Given the presence of a strong government in New Delhi and the pressure on it from Indian citizens in the event of a repeat of 26/11 type terror attack, the ties between the two neighbours have greater danger of escalating towards a devastating nuclear warfare, in particular from Pakistan.
Such a dangerous scenario can only be avoided by the US working with Islamabad to ensure that there is no further large scale terror attack on India emanating from Pakistan, two top American experts – George Perkovich and Ashley Tellis – told members of the powerful Senate Armed Services Committee Subcommittee on Strategic Forces during a hearing yesterday.
"South Asia is the most likely place nuclear weapons could be detonated in the foreseeable future. This risk derives from the unusual dynamic of the India-Pakistan competition," said Perkovich, vice president for Studies Carnegie Endowment for International Peace.
"The next major terrorist attack in India, emanating from Pakistan, may trigger an Indian conventional military riposte that could in turn prompt Pakistan to use battlefield nuclear weapons to repel an Indian incursion. India, for its part, has declared that it would inflict massive retaliation in response to any nuclear use against its territory or troops," he said.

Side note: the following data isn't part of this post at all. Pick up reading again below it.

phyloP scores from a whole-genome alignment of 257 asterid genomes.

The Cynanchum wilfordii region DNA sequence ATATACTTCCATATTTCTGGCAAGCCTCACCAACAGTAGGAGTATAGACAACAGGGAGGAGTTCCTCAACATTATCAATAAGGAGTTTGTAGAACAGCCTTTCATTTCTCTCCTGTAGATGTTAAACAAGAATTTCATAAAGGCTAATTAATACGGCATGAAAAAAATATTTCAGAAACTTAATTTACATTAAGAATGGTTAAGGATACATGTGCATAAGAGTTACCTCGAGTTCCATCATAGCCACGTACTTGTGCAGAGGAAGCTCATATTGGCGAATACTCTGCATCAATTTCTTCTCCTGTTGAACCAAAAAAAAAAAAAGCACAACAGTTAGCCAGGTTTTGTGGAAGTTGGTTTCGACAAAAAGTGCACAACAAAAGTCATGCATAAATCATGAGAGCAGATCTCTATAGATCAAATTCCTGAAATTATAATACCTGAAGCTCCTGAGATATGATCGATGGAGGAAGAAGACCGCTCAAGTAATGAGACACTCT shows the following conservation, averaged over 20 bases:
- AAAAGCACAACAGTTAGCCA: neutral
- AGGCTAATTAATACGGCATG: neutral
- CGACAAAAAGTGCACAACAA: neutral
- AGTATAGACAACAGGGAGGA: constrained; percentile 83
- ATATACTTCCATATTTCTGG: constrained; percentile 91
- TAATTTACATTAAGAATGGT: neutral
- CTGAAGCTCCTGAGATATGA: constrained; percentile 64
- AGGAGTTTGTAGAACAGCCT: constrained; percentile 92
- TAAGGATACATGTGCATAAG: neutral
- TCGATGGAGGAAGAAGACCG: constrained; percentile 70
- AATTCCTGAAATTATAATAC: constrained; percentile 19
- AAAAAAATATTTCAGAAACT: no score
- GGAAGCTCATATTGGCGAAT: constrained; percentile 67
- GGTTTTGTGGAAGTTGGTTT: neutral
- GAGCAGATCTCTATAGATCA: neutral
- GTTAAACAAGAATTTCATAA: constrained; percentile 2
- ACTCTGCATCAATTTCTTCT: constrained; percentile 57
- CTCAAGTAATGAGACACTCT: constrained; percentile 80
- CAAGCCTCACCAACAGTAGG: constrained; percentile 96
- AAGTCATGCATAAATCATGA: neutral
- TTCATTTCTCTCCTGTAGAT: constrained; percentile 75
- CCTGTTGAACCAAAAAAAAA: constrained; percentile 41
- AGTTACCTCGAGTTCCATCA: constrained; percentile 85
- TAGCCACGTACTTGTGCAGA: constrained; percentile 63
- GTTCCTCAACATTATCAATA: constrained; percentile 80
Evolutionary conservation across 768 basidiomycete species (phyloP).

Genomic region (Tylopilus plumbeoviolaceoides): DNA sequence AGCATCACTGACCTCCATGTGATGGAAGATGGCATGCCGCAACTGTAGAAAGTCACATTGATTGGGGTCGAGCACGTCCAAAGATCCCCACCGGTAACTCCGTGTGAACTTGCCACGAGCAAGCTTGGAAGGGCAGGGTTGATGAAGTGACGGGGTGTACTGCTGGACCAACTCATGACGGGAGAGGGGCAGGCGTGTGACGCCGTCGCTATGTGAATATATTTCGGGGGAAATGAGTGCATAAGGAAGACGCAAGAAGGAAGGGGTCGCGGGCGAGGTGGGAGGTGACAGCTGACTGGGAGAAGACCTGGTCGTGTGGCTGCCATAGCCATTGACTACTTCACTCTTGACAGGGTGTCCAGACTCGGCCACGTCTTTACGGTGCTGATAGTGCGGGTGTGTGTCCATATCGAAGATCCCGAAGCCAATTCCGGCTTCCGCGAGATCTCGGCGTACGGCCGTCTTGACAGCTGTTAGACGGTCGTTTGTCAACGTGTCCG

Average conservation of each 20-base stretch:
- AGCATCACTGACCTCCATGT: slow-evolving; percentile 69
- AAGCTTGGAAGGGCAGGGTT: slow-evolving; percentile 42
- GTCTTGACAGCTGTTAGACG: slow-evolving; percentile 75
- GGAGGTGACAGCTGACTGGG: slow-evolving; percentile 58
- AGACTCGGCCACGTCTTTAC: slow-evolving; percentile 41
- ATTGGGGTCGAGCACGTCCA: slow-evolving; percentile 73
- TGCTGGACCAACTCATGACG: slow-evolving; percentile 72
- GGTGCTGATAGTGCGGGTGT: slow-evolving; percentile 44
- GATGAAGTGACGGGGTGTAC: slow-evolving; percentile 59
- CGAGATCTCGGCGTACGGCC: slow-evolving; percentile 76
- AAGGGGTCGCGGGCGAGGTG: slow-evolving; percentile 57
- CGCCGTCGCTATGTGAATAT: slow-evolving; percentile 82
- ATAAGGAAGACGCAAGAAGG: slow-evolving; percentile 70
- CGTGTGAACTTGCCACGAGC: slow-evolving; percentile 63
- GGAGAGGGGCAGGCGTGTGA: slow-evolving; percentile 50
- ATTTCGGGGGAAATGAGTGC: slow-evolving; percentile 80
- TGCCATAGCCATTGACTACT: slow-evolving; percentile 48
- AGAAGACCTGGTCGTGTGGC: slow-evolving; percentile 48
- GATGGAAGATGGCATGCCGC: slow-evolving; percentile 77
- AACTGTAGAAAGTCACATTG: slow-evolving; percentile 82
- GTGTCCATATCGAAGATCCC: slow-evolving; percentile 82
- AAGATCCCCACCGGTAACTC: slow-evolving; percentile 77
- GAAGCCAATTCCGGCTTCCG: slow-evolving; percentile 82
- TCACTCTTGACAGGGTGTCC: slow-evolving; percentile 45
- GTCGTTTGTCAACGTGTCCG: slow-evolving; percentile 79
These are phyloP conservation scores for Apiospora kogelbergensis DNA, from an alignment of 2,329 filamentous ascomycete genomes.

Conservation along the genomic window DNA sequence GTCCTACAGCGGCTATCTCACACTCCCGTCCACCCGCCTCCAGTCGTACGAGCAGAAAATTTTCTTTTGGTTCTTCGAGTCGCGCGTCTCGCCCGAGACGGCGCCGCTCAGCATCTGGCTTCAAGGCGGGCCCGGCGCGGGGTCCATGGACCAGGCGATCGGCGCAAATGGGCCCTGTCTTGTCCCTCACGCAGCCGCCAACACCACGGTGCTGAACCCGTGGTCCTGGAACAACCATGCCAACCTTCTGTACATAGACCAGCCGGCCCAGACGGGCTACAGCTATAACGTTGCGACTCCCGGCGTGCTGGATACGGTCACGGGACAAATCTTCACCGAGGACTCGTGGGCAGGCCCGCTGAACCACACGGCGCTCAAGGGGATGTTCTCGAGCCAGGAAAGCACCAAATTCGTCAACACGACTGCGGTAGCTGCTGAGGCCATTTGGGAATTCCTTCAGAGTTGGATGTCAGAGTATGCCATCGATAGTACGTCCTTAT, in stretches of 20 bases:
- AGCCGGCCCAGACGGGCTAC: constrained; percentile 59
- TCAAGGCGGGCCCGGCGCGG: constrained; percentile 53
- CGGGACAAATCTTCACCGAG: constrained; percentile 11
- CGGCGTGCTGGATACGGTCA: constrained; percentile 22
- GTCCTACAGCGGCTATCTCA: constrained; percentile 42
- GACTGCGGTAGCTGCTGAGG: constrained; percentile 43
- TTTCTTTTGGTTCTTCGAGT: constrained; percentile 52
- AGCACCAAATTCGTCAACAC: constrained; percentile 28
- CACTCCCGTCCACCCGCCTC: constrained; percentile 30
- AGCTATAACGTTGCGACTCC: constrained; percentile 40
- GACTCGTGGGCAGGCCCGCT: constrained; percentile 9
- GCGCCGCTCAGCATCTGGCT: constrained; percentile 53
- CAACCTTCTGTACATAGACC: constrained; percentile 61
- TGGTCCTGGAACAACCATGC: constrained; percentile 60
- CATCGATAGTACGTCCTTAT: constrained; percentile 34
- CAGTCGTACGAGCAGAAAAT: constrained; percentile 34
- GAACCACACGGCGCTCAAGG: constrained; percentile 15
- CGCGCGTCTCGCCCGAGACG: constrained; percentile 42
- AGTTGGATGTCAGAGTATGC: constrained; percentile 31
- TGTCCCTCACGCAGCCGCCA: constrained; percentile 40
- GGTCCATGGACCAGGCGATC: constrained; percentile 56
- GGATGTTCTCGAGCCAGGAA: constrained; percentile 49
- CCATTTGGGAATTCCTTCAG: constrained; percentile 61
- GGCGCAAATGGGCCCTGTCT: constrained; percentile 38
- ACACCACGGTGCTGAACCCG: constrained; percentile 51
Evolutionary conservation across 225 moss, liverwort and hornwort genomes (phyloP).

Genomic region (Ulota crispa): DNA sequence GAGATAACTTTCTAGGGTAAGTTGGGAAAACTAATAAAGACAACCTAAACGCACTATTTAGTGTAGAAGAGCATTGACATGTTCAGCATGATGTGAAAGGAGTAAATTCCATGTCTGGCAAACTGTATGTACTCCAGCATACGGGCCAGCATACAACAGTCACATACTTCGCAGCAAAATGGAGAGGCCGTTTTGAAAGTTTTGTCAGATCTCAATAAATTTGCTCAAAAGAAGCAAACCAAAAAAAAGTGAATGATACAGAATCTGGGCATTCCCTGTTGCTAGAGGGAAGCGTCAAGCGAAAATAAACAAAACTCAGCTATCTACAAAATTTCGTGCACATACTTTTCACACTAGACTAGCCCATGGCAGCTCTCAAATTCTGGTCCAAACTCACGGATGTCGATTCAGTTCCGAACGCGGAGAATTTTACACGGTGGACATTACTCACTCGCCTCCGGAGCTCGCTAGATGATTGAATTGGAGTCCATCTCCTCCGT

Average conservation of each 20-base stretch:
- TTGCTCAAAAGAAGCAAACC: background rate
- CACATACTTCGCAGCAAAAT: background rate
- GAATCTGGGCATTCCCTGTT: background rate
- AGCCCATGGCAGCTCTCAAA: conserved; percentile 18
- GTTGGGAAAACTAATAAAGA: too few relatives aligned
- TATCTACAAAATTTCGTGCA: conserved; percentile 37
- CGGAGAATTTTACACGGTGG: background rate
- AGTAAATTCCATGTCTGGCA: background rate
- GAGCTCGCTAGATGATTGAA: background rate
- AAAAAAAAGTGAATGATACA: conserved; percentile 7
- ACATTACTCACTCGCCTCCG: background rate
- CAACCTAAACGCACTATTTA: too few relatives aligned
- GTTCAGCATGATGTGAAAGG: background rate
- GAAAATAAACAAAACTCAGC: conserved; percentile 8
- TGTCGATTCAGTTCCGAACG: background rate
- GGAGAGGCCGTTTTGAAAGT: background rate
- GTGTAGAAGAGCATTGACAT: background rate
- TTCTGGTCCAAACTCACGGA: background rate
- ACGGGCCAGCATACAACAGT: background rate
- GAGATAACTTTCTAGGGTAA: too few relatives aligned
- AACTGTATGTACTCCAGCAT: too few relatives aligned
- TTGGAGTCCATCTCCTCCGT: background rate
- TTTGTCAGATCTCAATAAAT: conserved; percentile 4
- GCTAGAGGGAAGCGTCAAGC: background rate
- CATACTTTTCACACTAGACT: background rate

"Obviously, this threatening dynamic – whereby terrorism may prompt conventional conflict which may prompt nuclear war - challenges Indian and Pakistan policy-makers. India and Pakistan both tend to downplay or dismiss the potential for escalation, but our own history of close nuclear calls should make US officials more alert to these dangers. The US is the only outside power that could intervene diplomatically and forcefully to de-escalate a crisis," Perkovich said.
Tellis said the most useful US contribution towards preventing a Pakistani use of nuclear weapons in such a scenario — and the Indian nuclear retribution that would result thereafter — would be to press Pakistan to exit the terrorism business or risk being left alone (or, even worse, the object of sanctions) if a major Indian military response ensues in the aftermath of any pernicious terrorist attack.
"Other than this, there is little that the United States can do to preserve deterrence stability between two asymmetrically-sized states where the gap in power promises to become even wider tomorrow than it is today," he said.
Both the experts, who are from the Carnegie, told members of the Senate sub-committee that Pakistan today has more nuclear weapons than that of India.

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